CARRABASSETT VALLEY — At least five people were injured Saturday night when a fire escape at the Rack bar and grill collapsed beneath partygoers.

The wooden fire escape collapsed at about midnight and sent at least 10 people tumbling 15 feet to the ground below, with the small platform and staircase crashing into the rocks and uneven ground, police said.

Two men and two women hurt in the collapse were taken by ambulance to Franklin Memorial Hospital in Farmington, with injuries ranging from broken bones to cuts and bruises, according to Carrabassett Valley Police Chief Scott Nichols.

A fifth person was taken to the hospital in a personal vehicle, according to the State Fire Marshal’s Office Sgt. Ken Grimes, who is investigating the collapse.

Peggy Cannon, a clinical coordinator at the hospital, said Sunday afternoon that of the five people injured in the collapse, three were treated and released. Of the remaining two, one patient had been admitted to the hospital Sunday and the other was transferred to Central Maine Medical Center in Lewiston, she said.

Nichols said he would not release the victims’ names Sunday, adding that three of the four transported by ambulance were Maine residents with ages from 26 to 51.

He said the partygoers should not have been on the second-story fire escape, which was “well marked” as an emergency exit with a “big red sticker” on the door.

“I think it was just too much weight,” Nichols said of the cause of the collapse. He said it will take a “couple of days” to determine an official cause and complete the incident report.

Jeff Strunk, co-owner of the Rack, declined to comment on the collapse. He said he owns the bar and grill with snowboarder Seth Wescott, the 2006 and 2010 Olympic gold medal-winner, and Chase McKendry.

The bar and grill had a near-capacity crowd, with the partygoers coming from the Reggae Festival held earlier Saturday at Sugarloaf ski resort, Nichols said. He could not give the number of people at the Rack during the collapse.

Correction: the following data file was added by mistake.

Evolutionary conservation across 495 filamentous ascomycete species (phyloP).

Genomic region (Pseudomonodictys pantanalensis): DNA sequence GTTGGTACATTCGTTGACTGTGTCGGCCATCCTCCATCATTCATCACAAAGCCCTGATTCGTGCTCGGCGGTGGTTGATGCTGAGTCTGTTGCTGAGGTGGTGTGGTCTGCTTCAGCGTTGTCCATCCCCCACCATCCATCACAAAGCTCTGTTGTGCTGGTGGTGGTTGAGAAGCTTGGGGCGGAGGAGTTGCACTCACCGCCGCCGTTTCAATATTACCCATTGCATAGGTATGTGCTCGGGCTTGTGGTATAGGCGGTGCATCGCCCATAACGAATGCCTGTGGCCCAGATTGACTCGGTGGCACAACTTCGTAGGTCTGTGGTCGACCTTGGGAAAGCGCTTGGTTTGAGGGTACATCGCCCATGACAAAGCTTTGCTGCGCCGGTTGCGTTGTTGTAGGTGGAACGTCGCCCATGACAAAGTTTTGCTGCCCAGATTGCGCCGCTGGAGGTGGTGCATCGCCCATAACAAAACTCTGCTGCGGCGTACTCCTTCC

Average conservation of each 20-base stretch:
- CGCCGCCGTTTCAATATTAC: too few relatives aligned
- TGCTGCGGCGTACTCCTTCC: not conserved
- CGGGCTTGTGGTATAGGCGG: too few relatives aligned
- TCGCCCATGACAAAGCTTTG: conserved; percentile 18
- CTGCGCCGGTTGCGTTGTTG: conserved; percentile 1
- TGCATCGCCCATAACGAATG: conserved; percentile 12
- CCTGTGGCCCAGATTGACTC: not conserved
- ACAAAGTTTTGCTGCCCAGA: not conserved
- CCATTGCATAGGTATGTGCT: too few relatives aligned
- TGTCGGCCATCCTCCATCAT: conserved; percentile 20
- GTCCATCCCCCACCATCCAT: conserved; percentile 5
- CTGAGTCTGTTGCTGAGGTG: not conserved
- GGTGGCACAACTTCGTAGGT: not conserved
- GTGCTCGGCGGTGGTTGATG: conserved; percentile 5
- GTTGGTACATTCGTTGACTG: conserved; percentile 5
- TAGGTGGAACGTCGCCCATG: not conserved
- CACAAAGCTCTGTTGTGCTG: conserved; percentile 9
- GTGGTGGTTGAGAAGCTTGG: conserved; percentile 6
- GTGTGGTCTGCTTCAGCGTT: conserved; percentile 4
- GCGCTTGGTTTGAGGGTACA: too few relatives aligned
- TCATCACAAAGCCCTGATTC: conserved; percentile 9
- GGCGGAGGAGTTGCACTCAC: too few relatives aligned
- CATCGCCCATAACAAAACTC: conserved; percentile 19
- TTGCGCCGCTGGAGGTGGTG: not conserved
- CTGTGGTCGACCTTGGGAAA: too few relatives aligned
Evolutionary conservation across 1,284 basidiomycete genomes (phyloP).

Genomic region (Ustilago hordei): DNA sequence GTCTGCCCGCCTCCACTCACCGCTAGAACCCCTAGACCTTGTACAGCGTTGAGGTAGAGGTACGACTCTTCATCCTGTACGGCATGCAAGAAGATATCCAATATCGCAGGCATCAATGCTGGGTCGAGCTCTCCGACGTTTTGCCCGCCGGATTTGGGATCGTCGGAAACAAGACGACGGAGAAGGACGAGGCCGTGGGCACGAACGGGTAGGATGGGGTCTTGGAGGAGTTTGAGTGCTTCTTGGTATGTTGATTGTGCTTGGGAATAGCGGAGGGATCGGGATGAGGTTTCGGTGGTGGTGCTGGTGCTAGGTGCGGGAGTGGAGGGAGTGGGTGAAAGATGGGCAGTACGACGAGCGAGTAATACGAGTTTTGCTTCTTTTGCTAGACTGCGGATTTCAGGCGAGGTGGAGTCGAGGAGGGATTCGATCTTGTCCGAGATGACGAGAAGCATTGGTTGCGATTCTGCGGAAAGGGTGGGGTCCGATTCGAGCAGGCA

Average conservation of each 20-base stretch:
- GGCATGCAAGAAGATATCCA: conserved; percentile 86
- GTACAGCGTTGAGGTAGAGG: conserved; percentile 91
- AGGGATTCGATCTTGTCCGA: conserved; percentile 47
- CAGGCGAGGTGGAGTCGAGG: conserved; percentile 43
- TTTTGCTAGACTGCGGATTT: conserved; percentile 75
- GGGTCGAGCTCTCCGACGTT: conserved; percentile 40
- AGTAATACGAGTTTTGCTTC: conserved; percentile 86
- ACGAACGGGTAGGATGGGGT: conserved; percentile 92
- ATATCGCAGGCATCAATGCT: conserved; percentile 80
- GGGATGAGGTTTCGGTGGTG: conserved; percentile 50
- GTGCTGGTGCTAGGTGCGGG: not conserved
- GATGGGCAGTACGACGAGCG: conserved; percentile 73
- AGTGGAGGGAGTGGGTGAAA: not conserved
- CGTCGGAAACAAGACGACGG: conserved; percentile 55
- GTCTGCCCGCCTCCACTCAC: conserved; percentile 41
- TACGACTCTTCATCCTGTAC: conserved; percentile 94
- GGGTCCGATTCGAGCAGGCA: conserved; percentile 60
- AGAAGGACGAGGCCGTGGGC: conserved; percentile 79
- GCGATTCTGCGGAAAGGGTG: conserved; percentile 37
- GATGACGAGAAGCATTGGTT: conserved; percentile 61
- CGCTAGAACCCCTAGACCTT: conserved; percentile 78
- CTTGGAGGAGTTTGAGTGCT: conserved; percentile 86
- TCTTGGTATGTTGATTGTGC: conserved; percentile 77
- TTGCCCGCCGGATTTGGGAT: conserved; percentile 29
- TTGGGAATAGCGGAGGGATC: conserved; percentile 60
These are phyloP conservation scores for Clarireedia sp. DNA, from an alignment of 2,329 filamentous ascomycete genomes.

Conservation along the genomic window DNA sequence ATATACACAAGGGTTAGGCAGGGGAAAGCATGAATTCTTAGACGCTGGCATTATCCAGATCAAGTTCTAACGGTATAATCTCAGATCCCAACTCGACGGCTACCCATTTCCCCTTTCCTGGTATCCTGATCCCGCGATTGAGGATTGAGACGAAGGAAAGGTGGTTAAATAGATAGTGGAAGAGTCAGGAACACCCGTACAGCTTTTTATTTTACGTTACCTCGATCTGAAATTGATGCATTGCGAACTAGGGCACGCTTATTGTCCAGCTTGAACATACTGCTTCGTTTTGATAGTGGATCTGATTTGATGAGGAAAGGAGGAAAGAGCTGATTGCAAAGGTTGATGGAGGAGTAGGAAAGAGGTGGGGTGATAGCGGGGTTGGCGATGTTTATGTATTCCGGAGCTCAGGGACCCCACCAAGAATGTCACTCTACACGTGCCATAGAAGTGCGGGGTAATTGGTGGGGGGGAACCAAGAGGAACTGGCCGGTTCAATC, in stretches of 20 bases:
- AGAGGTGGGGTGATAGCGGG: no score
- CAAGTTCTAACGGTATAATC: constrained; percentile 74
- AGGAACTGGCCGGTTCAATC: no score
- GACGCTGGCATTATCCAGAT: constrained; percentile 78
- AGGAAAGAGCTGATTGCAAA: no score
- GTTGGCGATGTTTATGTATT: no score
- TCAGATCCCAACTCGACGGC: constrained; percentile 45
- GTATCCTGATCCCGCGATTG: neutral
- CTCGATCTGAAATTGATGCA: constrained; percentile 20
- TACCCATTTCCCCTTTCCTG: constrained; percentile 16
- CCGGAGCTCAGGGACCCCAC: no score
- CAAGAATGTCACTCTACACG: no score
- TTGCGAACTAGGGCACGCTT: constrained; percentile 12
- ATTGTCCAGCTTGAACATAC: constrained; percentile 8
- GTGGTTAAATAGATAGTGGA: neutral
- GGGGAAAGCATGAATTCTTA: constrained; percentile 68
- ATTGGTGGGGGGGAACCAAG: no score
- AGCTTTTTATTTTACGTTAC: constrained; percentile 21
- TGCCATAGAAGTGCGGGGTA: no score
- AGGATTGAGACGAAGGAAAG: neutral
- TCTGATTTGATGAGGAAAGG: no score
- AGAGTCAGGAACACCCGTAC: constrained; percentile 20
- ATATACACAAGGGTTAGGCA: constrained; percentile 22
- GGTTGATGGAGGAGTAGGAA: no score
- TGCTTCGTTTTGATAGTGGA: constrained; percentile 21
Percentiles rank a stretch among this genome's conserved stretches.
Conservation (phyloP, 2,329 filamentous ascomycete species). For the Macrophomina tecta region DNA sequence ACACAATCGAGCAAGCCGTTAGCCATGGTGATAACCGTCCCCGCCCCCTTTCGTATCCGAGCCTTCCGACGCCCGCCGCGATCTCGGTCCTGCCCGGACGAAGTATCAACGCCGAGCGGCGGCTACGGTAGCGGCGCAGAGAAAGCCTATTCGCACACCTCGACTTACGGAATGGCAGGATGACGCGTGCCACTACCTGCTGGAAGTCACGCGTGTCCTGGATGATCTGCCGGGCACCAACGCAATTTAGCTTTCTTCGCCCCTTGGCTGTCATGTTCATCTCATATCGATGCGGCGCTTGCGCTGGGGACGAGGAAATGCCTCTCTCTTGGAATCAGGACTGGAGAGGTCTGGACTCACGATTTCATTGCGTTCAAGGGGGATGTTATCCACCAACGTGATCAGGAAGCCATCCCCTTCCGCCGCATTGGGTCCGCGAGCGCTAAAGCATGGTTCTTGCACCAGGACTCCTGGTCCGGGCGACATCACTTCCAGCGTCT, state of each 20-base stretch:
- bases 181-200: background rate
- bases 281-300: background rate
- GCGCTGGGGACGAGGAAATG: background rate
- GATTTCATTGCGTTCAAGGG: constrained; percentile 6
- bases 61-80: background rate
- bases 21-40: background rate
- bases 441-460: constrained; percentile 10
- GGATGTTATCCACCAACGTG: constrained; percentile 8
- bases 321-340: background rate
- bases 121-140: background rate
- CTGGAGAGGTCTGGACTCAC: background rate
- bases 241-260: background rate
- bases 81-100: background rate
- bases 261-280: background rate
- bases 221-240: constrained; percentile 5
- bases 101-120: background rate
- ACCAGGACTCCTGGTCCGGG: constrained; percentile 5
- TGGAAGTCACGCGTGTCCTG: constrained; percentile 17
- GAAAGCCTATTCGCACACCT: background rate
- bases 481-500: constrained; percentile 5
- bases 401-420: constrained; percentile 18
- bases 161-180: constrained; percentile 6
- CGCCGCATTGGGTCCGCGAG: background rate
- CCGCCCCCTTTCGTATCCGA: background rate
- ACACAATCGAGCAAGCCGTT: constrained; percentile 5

No bar staff was on the second floor at the time of the collapse, Nichols said, reached by phone. Witnesses said a “few” partygoers got onto the fire escape platform and the entire structure collapsed when at least 10 people piled onto the small wooden platform, he said.

Citing accounts of the collapse, Nichols said, “People were on top of each other, it was just a mess.”

The State Fire Marshal’s Office is investigating the collapse because there were injuries tied to a fire escape system, according to Grimes, who said other law enforcement agencies will determine a cause.

He could not give the age of the fire escape, but said, “looking at the materials it looks fairly new.”

“I didn’t detect any rotting in the wood,” Grimes said in a phone interview.

“The balcony gave way, presumably, under the weight,” he said, referring to the people standing on the fire escape designed as an emergency exit.

It’s unclear if an alarm system attached to the fire escape door went off, according to Grimes.

“I’m not aware if it was working or if it went off,” he said.

Grimes could not say if the law required the fire escape door to have an alarm system.

The inspection’s division at the fire marshal’s office may be investigating the alarm system, along with its certification and other issues, according to Grimes. That division will review the investigation report and decide whether to investigate further, he said.

He could not say Sunday if the fire escape had any code violations or certification issues.

The restaurant had been cleared Sunday to re-open the first floor only, with the upstairs temporarily closed until the fire escape can be repaired, Grimes said.

The Rack is located on the access road to Sugarloaf, but it is completely independent of the ski resort, according to Sugarloaf spokesman Ethan Austin.

Austin could not give the number of people who attended the Reggae Festival events at the resort on Friday and Saturday. The annual spring music and skiing festival draws 6,000 to 10,000 on average, he said.

The festival activities continued on Sunday, which is the last day of the weekend full of concerts and skiing activities, Austin said.

Many of the independent bars and restaurants in town host their own bands over the weekend, he said.

David Robinson — 861-9287

[email protected]

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